INDIANAPOLIS — COVID-19 is prompting a surge in domestic violence in Central Indiana, according to advocates and survivors.
The government is telling people to stay home, but for some people their home is not a safe place.
The stress and isolation stemming from the coronavirus is a recipe for increased abuse and violence in the home.
On Monday, domestic frustrations bubbled over on Manning Road on the northwest side of Indianapolis after an estranged husband shot and killed a family friend and then himself, according to police.
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“There is no excuse for domestic violence,” IMPD Officer Genae Cook said. “As we all spend more time in our homes, know that you are not alone – there are many resources that remain available.”
Maranda Barnett, of Fishers, is a survivor of domestic violence and she’s worried about a surge amid the pandemic.
"When I was a victim of domestic violence, I was actually trapped in my house for a short time and that was about six months of a nightmare for me,” Barnett said. “To not be able to physically leave or do anything about it because of monetary problems and other issues, was one of the hardest things I've ever been through."
Beacon of Hope Crisis Center in Indianapolis is seeing an increase in calls, but a decrease in the ability of victims to get out of harm’s way.
"Victims are afraid to stay and they're afraid to leave right now, so that's pretty tragic,” said Sandra Ziebold, CEO of Beacon of Hope Crisis Center. “They're limited because their abusers are home right now so they may not be able to have access or easily contact us online."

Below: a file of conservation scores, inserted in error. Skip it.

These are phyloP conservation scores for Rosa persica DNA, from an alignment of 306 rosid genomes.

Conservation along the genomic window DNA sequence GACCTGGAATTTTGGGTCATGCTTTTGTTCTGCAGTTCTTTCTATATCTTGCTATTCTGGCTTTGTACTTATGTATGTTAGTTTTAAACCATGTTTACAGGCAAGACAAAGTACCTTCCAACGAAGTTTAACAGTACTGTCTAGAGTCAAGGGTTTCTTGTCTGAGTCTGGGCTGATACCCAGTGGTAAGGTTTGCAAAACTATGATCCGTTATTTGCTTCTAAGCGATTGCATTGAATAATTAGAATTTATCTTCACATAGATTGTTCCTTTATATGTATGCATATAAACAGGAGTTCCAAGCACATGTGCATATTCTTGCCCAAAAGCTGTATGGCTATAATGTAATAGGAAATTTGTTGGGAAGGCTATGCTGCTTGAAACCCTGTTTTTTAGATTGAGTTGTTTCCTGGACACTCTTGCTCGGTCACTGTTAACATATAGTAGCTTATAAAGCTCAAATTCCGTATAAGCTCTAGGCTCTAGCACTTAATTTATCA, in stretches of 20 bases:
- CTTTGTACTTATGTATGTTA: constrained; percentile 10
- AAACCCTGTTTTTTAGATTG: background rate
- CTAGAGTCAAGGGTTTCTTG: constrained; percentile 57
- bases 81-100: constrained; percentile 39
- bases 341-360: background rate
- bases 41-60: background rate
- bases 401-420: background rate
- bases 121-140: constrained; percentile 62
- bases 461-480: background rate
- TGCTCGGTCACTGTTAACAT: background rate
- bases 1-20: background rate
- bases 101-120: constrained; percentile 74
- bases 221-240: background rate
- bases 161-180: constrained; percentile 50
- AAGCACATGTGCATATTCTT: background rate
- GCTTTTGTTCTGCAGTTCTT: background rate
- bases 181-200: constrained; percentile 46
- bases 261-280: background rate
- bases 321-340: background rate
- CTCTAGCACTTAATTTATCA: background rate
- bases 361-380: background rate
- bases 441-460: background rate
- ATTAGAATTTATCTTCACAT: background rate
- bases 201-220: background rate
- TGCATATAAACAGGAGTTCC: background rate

Domestic violence in Marion County already occurs at a rate eight times the national average, said Andrew Campbell, and Indianapolis base consultant who does training on domestic violence prevention.
"We know perpetrators particularly in Marion County we see high rates of alcohol abuse among them,” Campbell said. “Bars are closed and so they are drinking much more frequently in the home and further increasing risk."
Neighbors can be a big help by reporting animal neglect and abuse.
"It gives professionals an opportunity to check on the humans in the home," Campbell said. “Neighbors are more likely to call regarding an animal than human members of the household. If you see pets that are being abused or neglected, we want that to be reported as well.”
Barnett said you should call your friends and family and ask how they are.
"Don't just ask how they're doing,” Barnett said. “Pay attention to what their answers actually are.”
Organizations like Beacon of Hope and The Julian Center can help you put a safety plan together or e-file a protective order.
If you, or someone you know, is in need of help, call: 1-800-799-SAFE (7233)
The Office of Public Health and Safety also said residents should learn the five signs to help identify when someone may be in emotional pain — personality change, agitation, acting withdrawn, practicing poor self-care, expressing hopelessness.
OPHS also said anyone who is struggling can access these resources:
- National Suicide Preventintion Lifeline: 1-800-TALK (8255)
- Veterans Crisis Line: 1-800-TALK (8255), press 1
- Crisis Text Line: Text HOME to 741741
- Call Connect2Help 2-11 or visit them online for connections to non-emergency mental health and counseling resources.
IMPD says community members who see a neighbor in imminent danger should call 911. Those wanting to report a case of domestic violence that is not occurring at the moment may do so by calling Crime Stoppers at 317-262-TIPS.